I’m Just As Smart As STEM

Intelligence shouldn't be defined by idealism


created in Canva by Lizzie Kayser

"Dumb", "worthless" and "boring" are just some of the many words people use to put themselves down. Feelings of inadequacy often contribute to negative self-talk.

Lizzie Kayser, Assistant Editor

A quintessential part of being a kid was deciding what you were going to be when you grew up. We changed our minds quicker than our “I Can Be” Barbies switched careers, going from firefighter to pop star to President of the United States in a matter of days. However, we weren’t allowed to dream for long before hearing what other people thought. 

In elementary school, I began to realize that there was a serious dichotomy between what I was good at and what I was supposed to do. I was surrounded by the concept of STEM – science, technology, engineering, and math – and encouraged to pursue a career in it. Anything I wanted to do which deviated from something STEM-oriented and money-making were met with a “you’re too smart for that.” 

I tried to be smart. I joined the math club, tried computer programming and aimed for a blue ribbon at the science fair, but everything I did fell short. Once I got to high school and a C was the best test grade I could get in chemistry, I concluded that I probably just was stupid. If I couldn’t succeed in what was always presented as the distinguished option, what worth did I have?

We live in a generation where competition is everything, where we determine our value based on an ACT score or the number of AP classes we take. “Trying your best” won’t ever be the best unless your best equals perfection. This creates an extreme sense of inadequacy when, naturally, we can’t meet those expectations. Our vision of ourselves is so diluted that we live achievement to achievement, constantly trying to reach fulfillment without ever truly finding it. Thus, our progression is haltered by toxicity.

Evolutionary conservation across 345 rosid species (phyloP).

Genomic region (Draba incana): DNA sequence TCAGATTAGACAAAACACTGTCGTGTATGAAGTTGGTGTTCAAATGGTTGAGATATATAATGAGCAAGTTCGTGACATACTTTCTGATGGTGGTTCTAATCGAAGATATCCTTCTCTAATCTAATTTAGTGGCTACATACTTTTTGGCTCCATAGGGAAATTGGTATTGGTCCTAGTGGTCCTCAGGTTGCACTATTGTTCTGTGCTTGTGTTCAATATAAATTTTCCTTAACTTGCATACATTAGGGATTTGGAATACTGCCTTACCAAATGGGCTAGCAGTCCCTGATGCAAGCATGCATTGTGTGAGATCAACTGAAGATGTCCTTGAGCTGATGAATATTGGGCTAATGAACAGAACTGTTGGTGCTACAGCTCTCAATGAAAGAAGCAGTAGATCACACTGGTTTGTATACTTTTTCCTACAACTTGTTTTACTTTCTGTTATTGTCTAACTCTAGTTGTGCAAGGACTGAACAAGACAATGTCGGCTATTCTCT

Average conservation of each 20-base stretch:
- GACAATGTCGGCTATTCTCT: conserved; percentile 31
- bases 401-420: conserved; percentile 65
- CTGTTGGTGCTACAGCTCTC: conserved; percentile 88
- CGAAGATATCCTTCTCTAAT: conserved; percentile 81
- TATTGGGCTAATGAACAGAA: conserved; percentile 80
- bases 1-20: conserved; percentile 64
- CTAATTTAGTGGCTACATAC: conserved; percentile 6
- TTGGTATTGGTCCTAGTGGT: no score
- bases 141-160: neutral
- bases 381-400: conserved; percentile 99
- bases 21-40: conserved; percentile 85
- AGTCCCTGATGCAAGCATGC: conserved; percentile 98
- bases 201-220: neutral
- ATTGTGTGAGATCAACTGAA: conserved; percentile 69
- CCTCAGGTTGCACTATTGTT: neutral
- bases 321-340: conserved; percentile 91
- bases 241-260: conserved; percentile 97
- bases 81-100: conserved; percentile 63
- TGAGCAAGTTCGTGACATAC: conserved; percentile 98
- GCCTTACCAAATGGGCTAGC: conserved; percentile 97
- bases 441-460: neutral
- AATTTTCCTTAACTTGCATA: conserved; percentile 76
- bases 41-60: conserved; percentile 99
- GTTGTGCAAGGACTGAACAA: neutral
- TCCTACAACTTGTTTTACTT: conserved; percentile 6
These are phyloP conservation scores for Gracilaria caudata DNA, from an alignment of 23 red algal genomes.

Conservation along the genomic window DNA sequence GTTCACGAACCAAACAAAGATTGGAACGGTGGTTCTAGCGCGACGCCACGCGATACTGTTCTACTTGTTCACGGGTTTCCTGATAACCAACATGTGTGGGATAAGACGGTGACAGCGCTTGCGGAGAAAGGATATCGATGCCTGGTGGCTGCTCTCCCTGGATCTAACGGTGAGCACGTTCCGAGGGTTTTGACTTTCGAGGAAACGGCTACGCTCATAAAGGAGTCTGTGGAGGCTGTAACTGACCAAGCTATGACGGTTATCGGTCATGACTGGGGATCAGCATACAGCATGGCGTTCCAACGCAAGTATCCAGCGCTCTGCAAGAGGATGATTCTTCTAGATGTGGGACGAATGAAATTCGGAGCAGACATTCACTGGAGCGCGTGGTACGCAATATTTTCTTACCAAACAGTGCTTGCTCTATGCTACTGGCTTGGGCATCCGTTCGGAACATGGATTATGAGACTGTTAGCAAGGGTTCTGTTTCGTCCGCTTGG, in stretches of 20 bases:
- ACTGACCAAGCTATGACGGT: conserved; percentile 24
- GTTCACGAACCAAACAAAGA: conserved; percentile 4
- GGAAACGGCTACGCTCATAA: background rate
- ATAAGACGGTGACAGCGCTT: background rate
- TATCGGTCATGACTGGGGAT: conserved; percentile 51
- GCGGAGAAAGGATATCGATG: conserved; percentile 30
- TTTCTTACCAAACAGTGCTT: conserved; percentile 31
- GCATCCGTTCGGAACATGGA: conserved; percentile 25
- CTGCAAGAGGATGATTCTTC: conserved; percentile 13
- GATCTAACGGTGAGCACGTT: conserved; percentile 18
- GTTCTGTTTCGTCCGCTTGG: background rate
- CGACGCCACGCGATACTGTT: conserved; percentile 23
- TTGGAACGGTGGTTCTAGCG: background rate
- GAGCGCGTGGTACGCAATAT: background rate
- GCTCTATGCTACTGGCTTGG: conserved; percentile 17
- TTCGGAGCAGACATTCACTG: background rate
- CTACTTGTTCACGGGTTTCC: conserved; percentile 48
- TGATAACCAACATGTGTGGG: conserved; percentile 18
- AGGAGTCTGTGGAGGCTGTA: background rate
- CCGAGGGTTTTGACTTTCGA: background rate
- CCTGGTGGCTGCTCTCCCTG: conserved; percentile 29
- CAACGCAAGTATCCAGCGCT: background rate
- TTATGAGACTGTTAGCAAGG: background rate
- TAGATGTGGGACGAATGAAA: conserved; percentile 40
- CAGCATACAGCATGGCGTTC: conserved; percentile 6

I’ve come to terms with the fact that I’m not a genius, and I never will be. I will never be a rocket scientist and I won’t design a life-changing invention. In no way does that mean I am dumb. ”

When we only visualize one image of success, we ignore the solid work ethic that emerges from other fields. Does groundbreaking work discredit the risks journalists take when reporting on the front lines? Am I not enough if I find inspiration from an actress rather than a scientist?

There is no true way to define intelligence, no matter how hard we may try. Giving good advice to a friend can hold just as much wisdom as a 4.0+ GPA. A person who goes to community college can have just as powerful of an impact as an Ivy Leaguer. In a subjective world, we shouldn’t measure prosperity by objective standards. 

I’ve come to terms with the fact that I’m not a genius, and I never will be. I will never be a rocket scientist and I won’t design a life-changing invention. In no way does that mean I am dumb. 

As I face my future, I’m making a point to stop dwelling on what I can’t do and focus on what I can. We need to realize that one step back isn’t more powerful than our other steps forward, that somebody else’s accomplishments don’t diminish our own. I need more help than everyone else in my statistics class, sure, but I also learned how to sight-read music in less than a year. I didn’t understand half of the questions on the ACT, but I really understood the rhetoric of the last speech we read in English. I’m going to try to be proud of my talents, though they may not be as grand as those of my peers. Even if it’s not for the reasons you planned, even if they’re smaller than you believed they would be, it’s okay to be proud of yourself.

I’m done with sculpting my self-worth around other people’s perceptions of what I should be. If I could travel back in time, I would tell my childhood self to accept her failures rather than beating herself up. Messing up doesn’t mean you’re not enough- it means you’re human. Sometimes, the best we can do is learn from our weaknesses and move forward. To me, that’s the only way we can define the undefinable.